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11

This sentence can technically mean both, but it usually (or almost always) means 1. To mean 2., we normally say 彼は来ないことを知りませんでした。 = He didn't know about the (someone else's) absense. because 彼 is the topic of the whole sentence. In other words, the use of が after 彼 more or less indicates that "彼がこない" is the relative clause which modifies こと.


10

「[口]{くち}」 has MANY meanings. I do not know about bilingual dictionaries, but this usage of 「[口]{くち}」 is fairly common and it should be explained in every monolingual dictionary. See definition 一-4 here: 4 [物事]{ものごと}を[分類]{ぶんるい}したときの、[同]{おな}じ[種類]{しゅるい}に[入]{はい}るものの一つ。また、その[種類]{しゅるい}。たぐい。「彼は相当いける口だ」「甘口」 That means a "(special) group of people or things ...


8

取っ付き (or 取り付き) means "starter", "first (step/impression)", "clue" etc. 大辞林 defines 取っ付き like this: とっつき【取っ付き】 ①物事のやり始め。初手。 「-から失敗する」 ②初めて会った時に受ける感じ。第一印象。 「-の悪い男だ」 ③ある建物・場所などに入る時,一番初めに通る所。一番手前。入り口。「-の部屋」「正門を這入ると,-の大通りの左右に植ゑてある銀杏の並木が眼に付いた/三四郎 漱石」 (FWIW, the third definition seems to be common in middle Japan, but I personally did not know this.) ...


6

Unless you have to do a verb-for-a-verb type of translation, you might consider using phrases such as: "I'm the boss/rulebook (when it comes to ~~)." "I'm second to none (in ~~)" because that is the nuance of 「[譲]{ゆず}れない」 in this context.


5

In this case, 「[久]{ひさ}しい」=「[長]{なが}い」 (temporal > spatial) 「Noun + これ + (を) + 久しゅうする」 means: "to do (noun) for a long time" In real life, however, we mostly use this phrase with a limited number of nouns whose meanings are related to "exclamation" such as 「[感嘆]{かんたん}」、「[慨嘆]{がいたん}」、「[三嘆]{さんたん}」, etc. This is elegant speech, if you are wondering. ...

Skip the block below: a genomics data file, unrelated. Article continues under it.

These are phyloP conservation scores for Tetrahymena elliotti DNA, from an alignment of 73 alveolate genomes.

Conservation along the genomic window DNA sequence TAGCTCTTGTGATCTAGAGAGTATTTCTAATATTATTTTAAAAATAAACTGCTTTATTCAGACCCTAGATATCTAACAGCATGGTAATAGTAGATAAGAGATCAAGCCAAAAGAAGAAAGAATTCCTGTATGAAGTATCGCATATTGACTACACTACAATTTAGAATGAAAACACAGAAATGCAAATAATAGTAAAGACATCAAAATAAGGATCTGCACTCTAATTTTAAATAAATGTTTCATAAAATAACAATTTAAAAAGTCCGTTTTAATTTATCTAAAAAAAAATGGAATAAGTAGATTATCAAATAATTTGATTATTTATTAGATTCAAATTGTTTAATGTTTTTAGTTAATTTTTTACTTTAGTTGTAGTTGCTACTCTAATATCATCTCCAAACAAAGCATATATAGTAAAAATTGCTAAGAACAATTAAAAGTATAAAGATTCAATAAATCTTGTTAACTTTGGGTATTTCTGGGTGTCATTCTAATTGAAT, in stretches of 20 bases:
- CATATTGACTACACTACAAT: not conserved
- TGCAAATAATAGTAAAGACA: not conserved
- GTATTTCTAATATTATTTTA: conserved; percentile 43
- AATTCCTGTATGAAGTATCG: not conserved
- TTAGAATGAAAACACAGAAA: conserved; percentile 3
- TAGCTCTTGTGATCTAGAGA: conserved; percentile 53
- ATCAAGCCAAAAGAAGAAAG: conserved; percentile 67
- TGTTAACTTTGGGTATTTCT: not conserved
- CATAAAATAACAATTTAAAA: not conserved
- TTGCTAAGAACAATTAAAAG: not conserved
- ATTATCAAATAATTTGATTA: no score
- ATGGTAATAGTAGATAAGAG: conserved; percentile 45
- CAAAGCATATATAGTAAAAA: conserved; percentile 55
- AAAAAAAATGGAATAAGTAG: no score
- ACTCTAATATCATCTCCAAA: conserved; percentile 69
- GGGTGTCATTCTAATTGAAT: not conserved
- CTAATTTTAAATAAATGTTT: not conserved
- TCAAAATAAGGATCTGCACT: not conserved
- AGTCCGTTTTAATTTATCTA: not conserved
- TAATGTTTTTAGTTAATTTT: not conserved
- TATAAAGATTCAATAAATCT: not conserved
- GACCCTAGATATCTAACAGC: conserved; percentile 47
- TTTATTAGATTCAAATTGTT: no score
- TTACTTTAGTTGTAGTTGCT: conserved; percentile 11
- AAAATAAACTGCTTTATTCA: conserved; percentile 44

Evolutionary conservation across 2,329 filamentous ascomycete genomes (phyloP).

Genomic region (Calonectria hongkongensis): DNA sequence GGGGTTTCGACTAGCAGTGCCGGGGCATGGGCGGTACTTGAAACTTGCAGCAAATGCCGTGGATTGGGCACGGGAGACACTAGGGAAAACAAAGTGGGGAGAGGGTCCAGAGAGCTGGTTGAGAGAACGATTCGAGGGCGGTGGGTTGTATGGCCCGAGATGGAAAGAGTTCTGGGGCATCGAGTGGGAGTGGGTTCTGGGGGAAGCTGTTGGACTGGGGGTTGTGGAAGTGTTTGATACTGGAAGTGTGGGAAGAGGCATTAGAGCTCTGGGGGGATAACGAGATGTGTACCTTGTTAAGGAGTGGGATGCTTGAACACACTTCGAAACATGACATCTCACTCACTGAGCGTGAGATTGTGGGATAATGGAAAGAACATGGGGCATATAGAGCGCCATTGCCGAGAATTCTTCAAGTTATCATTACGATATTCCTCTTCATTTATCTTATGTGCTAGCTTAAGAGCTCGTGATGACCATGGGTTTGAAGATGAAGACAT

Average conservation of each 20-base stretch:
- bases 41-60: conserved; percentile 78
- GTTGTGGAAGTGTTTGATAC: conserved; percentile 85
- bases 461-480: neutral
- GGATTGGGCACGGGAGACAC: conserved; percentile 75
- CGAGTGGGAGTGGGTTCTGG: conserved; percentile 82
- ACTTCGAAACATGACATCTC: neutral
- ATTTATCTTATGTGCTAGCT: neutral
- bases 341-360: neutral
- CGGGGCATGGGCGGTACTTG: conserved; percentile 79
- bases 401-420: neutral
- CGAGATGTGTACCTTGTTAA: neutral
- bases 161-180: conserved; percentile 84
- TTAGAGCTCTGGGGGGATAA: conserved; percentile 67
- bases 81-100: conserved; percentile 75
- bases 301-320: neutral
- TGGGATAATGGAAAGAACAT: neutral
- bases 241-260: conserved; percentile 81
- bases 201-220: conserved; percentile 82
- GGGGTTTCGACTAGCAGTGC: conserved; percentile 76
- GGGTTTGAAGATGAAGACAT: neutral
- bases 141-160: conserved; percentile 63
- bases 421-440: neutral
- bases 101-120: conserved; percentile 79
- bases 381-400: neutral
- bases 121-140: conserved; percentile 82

5

Double contraction is taking place here. 「[忘]{わす}れようったって」= 「忘れようと言ったって」 which means: 「『忘れよう』と言っても」≒ 「『忘れよう』と言ったとしても」 = "Even if I/you/we said 'Let's forget!'" The last part of the sentence 「忘れられない」, of course, means "I/you/we can't (forget)." This construct, which uses the same verb twice, is very common. In its first ...


5

フッたんだ is a colloquial way of saying ふったのだ. ふる: to ditch (someone), to dump (someone). See definition 5 in this entry. It's 振る in kanji, but in this sense, it's usually written in hiragana and sometimes in katakana. ふっ + た: te-form of ふる + た denoting past んだ = のだ. See this. So 私がフッたんだけどさ means "It's me who dumped him, though."


5

To break down: The main topic remains the same throughout the sentence: アメリカやヨーロッパなど6つの国 (lit. "six countries including America and Europe"). As I said elsewhere, this phrase seems a bit odd, but I think the author wanted to say "America and five European countries". And those 6つの国 serves as the subject of the following two verbs: 考えて and 続けていました。 So the ...


5

「[上]{うえ}」, in this context, means the "boss", "leader", etc. 「上を[失]{うしな}えば」 means "if they/you lost their/your boss/leader". Not sure where you get "losing again", really. 「と言えど」 is a conditional/hypothetical expression. And yes, 「[烏合]{うごう}の[集]{しゅう}」 and 「烏合の衆」 mean the same thing. It literally means "(just) a flock of crows", and figuratively means a ...


4

Yes that ハグレ is from the verb はぐれる and means "lone wanderer", "stray one", etc. はぐれ as a noun is definitely rare and is almost never used in daily conversations. But J-RPG fans are somewhat familiar with this word because はぐれメタル (Liquid Metal Slime in English) is one of the most popular monsters in the Dragon Quest franchise. Actually I feel her use of ハグレ ...